Worker bee or inspiring leader

Author:   |   Date: 15/11/2015   |   Categories: Coaching, Leadership

There is a lot a discussion about the difference between management and leadership. 

For me, management is a version of “doing” – that is you are very good (or at least competent) at getting things done. 

If you have a career as a professional arts administrator, manager or producer, you are more than likely very good at “getting things done”.  You would be unlikely to hold your current role much less get another if you could not produce results, get a show up at time, balance a budget etc.

Being a leader is completely different.

As the wonderful Nick Waterworth puts it: Leadership is having a plan, making it simple, telling others, telling them again, and then adapting as you need.

For me leadership is about developing a vision, communicating it, and recruiting support.

It takes a completely different head space, view of yourself and the world to be a leader.

Firstly, you need to know yourself: not just your strengths, weaknesses and personality quirks.  You need to know your values, your motivations, your view of the world and what you want to express and create in it.

You need to allow yourself space for time and reflection.  Unlike the busy doing of management, leadership requires stepping back, seeing the whole picture, making connections, seeing the opportunities.

You need to have the courage to take inspired actions.  You have to get off the treadmill of constant effort and take those leaps of faith and intuition.

You need to inspire others.  Leadership is not about delegation and accountability.  It’s about creating an opportunity for someone else to connect to their vision and values, and come along with you.

You need to respect others and inspire respect.  As a manager you have a good reputation to uphold.  However as a leader you need to model the types of behaviours you want to see around you. 

You need to champion others.  Leadership is all about giving opportunities for others.  You need to be generous, acknowledge the contributions of others, and share the credit freely.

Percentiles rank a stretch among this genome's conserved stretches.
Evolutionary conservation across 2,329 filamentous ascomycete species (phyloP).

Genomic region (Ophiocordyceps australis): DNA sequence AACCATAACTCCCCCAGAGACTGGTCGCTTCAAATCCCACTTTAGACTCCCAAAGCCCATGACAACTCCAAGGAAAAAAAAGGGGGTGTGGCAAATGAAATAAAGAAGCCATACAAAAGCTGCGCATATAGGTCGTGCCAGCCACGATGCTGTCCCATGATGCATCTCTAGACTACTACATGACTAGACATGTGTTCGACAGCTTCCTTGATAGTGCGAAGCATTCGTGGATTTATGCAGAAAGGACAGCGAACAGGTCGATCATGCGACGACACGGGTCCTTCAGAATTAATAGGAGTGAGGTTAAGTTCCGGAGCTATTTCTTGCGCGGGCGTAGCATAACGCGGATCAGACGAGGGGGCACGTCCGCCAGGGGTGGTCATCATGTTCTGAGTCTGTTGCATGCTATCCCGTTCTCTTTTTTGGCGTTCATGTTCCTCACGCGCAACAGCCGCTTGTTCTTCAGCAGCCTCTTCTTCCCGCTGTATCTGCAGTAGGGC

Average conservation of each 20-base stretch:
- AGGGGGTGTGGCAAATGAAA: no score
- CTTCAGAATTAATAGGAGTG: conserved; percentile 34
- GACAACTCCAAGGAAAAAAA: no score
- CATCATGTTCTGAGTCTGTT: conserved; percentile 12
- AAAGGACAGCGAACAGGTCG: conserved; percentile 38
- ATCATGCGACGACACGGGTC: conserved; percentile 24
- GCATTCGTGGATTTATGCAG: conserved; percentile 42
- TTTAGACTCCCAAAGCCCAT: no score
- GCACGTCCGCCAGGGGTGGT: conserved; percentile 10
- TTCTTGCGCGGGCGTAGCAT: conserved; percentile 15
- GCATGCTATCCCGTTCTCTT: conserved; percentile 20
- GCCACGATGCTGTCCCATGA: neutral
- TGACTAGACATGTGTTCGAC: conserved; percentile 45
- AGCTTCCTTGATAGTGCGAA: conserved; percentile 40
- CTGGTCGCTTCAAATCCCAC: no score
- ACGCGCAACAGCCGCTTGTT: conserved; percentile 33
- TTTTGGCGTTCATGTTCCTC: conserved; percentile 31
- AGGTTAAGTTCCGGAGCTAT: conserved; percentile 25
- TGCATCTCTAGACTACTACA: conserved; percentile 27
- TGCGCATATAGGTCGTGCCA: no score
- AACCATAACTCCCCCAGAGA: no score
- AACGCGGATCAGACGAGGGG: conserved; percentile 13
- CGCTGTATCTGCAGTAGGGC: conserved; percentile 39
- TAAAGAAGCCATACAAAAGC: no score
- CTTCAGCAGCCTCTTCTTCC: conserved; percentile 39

You need to be ready to take risks, make mistakes and learn.  A good manager will work damn hard for a project to succeed. You need them in your team.  However when an unforeseen situation occurs and pooh hits the fan, you need to be honest and acknowledge the error. 

You need to be curious and constantly learning.  A good manager knows their stuff and gets on with the job.  A great leader is constantly evolving, seeing opportunities to develop themselves and others through their projects and ideas.  

You need to consult regularly and often – but not be afraid to make a decision. 

You need to have great support.  No-one becomes or stays a leader by themselves.  You need a network of mentors, sponsors, honest brokers and trusted advisers to keep you sane, smiling and safe.  You need to know that it is more than OK to be vulnerable and ask for help. 

Leadership is a different game from managing and doing.  It is a way of being much more than a job title.  Being a leader is about being willing to change yourself and others, as well as the world around you. 

If that excites and inspires you, create a little space and begin to explore the opportunities around you.

Judith Bowtell of Albany Lane is an executive coach offering workshops, mentoring and coaching to individuals and organisations in the arts. Her background includes more than 20 years’ experience in arts strategy and policy, in funding and cultural agencies, as well as leading small arts organisations.

Contact us if you want to know more about how you can develop your leadership ability.


If you would like to discuss coaching options with Albany Lane, please send an enquiry.

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